Sonny Leong, chair of Chinese for Labour, discusses Michael Gove's controversial comments on Chinese education.
Sonny Leong is the publisher and chair of Chinese for Labour
I am in total despair. Every time Michael Gove opens his mouth, extravagant foolishness and ignorance spews from it. In a recent Telegraph article, he claimed:
“I was in the Far East last month, to see what I could learn… where I am happy to confess I’d like us to implement a cultural revolution just like the one they’ve had in China. Like Chairman Mao, we’ve embarked on a Long March to reform our education system.”
His ignorance of history is baffling and a cause of concern. Where do we get these politicians?
The Cultural Revolution was a violent mass revolution resulting in social, political and economic upheaval with over thirty million deaths. Mao singled out his enemies – landlords, rich peasants, intellectuals. In the fight against “class enemies” and “bourgeois reactionaries”, teachers and people with a college degree were targeted. Entire schools of elite musicians and teams of athletes were sent to labour camps. Intellectuals were kept in prisons.
In the Cultural Revolution, learning was a crime. The crackdown on teachers, professors and intellectuals was particularly nasty. In secondary schools students humiliated and denounced their teachers. In high schools, teachers wore dunce caps and spent the whole day reciting “I am a demon” in front of classrooms filled with mocking students.
Is this what Gove is advocating?
If this is a case of “metaphorically speaking”, then his analogy is pure contempt for the Chinese in Britain. Many have lost relatives and family during that period in history, and many are just coming to terms with the horrific memories of that period. The frequent usage of Chinese analogies by politicians recently is nothing short of repugnant and gutwrenching to listen to.
Spending only a few days in the Far East does not make Gove an expert on education there. Like Manuel in Fawlty Towers – he knows nothing!
Yes, teachers and students in Shanghai and Singapore have to be congratulated in coming out tops in a recent leading global study of secondary school performance in maths and science. This is no surprise at all; to really understand why, one needs to look inside a Chinese family. The pressure on these kids to perform well comes from within the family, school and society.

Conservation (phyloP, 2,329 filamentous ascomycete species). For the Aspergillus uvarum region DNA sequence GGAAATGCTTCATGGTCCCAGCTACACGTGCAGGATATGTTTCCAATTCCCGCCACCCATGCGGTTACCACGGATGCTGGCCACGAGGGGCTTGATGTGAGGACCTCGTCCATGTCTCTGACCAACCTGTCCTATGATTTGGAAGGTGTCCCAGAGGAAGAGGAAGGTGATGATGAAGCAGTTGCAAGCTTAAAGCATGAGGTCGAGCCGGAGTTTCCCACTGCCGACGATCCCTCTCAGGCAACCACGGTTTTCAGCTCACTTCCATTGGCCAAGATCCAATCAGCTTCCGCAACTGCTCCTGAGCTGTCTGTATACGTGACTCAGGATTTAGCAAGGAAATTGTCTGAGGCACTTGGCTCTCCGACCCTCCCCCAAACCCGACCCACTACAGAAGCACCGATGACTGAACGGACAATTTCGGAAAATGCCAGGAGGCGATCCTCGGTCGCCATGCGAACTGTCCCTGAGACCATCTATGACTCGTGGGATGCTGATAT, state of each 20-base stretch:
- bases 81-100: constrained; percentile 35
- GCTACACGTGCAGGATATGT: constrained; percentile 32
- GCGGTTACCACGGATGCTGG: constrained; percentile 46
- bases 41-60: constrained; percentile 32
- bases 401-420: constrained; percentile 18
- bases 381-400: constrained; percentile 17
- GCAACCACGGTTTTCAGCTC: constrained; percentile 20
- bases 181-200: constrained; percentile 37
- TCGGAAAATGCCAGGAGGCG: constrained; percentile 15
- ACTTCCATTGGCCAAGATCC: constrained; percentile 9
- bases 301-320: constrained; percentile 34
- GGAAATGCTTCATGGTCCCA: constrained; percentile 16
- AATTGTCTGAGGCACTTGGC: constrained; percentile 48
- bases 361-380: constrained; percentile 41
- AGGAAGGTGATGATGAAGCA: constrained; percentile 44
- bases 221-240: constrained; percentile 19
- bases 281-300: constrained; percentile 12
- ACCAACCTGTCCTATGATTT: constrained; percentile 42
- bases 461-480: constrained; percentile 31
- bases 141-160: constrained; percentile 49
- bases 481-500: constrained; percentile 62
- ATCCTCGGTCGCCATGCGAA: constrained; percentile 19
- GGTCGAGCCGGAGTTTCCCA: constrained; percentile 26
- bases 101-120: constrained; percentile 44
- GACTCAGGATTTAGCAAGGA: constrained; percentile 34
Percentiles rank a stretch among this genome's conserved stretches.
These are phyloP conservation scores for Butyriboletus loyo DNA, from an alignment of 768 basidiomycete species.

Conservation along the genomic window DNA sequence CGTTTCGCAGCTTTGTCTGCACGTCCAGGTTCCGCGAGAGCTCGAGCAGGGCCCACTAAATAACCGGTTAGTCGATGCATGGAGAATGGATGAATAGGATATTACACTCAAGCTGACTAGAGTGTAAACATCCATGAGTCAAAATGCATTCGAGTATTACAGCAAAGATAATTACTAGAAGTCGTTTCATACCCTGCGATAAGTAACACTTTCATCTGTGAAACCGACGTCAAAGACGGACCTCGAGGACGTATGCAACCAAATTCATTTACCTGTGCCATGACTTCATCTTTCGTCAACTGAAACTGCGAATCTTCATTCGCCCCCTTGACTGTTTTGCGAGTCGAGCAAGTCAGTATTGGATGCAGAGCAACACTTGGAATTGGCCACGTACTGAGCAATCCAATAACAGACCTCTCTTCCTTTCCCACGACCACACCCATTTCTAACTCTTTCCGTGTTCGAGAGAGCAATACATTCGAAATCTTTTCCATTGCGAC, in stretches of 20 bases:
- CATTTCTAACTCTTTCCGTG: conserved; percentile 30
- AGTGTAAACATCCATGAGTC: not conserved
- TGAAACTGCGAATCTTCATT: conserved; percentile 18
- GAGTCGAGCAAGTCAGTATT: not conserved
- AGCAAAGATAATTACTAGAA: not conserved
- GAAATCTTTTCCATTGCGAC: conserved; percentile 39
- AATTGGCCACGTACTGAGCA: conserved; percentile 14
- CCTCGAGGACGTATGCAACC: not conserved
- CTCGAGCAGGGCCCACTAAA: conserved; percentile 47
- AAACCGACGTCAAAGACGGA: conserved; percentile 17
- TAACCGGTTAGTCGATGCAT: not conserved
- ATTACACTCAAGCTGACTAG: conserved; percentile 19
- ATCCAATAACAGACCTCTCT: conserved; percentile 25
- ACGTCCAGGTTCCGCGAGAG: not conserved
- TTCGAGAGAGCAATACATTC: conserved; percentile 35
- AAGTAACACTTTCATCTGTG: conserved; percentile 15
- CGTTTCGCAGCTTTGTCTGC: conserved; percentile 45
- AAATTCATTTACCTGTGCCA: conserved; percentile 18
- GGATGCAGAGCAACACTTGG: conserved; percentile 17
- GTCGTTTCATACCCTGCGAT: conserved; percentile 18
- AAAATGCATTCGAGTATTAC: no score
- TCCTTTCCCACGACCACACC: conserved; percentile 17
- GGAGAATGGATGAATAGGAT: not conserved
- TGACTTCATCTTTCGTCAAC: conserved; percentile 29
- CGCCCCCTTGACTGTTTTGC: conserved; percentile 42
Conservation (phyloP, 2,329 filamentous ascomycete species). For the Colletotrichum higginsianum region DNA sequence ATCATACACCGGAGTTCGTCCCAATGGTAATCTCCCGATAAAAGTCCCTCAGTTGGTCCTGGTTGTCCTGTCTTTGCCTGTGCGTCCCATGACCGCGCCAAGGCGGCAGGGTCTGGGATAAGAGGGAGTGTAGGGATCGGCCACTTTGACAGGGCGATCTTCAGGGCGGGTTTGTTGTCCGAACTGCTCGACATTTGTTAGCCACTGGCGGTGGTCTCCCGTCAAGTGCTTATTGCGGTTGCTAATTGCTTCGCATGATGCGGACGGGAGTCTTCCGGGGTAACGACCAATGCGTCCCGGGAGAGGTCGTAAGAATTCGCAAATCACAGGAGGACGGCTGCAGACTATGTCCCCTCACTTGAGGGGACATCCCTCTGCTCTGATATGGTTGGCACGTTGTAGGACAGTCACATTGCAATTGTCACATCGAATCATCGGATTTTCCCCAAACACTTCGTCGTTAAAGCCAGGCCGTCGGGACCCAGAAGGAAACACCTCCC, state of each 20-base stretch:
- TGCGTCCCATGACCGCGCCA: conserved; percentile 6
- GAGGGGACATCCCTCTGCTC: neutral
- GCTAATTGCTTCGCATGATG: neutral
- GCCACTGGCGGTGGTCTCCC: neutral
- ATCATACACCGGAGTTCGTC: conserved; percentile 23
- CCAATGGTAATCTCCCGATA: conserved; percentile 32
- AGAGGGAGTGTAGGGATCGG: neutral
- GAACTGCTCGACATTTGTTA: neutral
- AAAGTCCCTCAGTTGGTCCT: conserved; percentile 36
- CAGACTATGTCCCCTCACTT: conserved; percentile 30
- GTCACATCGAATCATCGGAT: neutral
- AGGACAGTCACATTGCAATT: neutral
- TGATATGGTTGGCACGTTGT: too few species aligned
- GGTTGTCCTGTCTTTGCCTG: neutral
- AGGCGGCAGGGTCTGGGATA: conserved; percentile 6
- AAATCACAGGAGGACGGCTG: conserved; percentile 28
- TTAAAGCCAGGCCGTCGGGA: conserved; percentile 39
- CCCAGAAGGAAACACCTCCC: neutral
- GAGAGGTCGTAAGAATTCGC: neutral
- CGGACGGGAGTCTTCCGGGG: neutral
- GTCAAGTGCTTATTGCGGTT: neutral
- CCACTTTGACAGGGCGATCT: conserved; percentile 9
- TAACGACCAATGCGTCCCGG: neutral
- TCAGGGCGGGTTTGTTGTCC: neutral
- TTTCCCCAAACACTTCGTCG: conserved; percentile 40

Chinese students work extra long hours on school days and continue to have classes on weekends and holidays. These children are victims of a test-oriented education system. Failures in such tests bring shame to themselves and families leading to the high suicide rates amongst them.
Whether it is maths or reading, the more you practice, the better you can get. They are taught to memorise, parrot fashion, and regurgitate what they have studied for exams. Any analysis, discursive or exploring other concepts or ideals are alien to their learning processes.
These students fail abysmally at non-standardised tests – open-book; open-notes; multiple choice questions (MCQs); and true/false assessments. Why? Because they do not know how to pass exams that they have not practiced for. Their incapability to apply knowledge acquired in a classroom to real life or non-standardised exams is a cause of concern for many parents and educators.
Students grow up lacking social interaction, interpersonal, teamwork and communicating skills because they have not been allowed to acquire or develop these skills. All their waking hours are spent on memorising and more memorising.
In Singapore, from the strict design of pedagogies and curriculum to the series of standardised examinations, students are moulded into productive units of labour for the future. The introduction of more testing and streaming for younger students is leading to an overheated pressure cooker further damaging their youth and future generation.
The recent deaths of two junior college students have once again highlighted the primary ramification from a highly-competitive and rigid education system: tremendous stress and pressure. Another cost worth considering is the dearth of creativity like research among Singaporean students.
The other problem which almost never gets any attention is the complete lack of development of critical thinking skills among Singaporean students. They are unable to read texts critically, offer interpretations, construct good arguments, and communicate clearly. As a Chinese father, I would not be happy at all in schooling my four-year-old daughter in Singapore or Shanghai. I wouldn’t want my child to go through the ‘pressure cooker’ educational system where she is taught just to pass exams and incapable of any further comprehension.
We should all take pride in our schools and teachers; yes, we need to do more to raise standards and expectations in our schools; yes, we need to encourage our students to take up sciences; yes, we need to invest more in our children’s future; yes, we need educators who are motivated; and yes, we need a fairer system where children have access to good schools in their communities.
To all educators, teachers, head teachers and governors out there, do not allow Michael Gove anywhere near your school. Stop this dangerous political vandalism in our school and education system before we start counting the number of suicides amongst our children.
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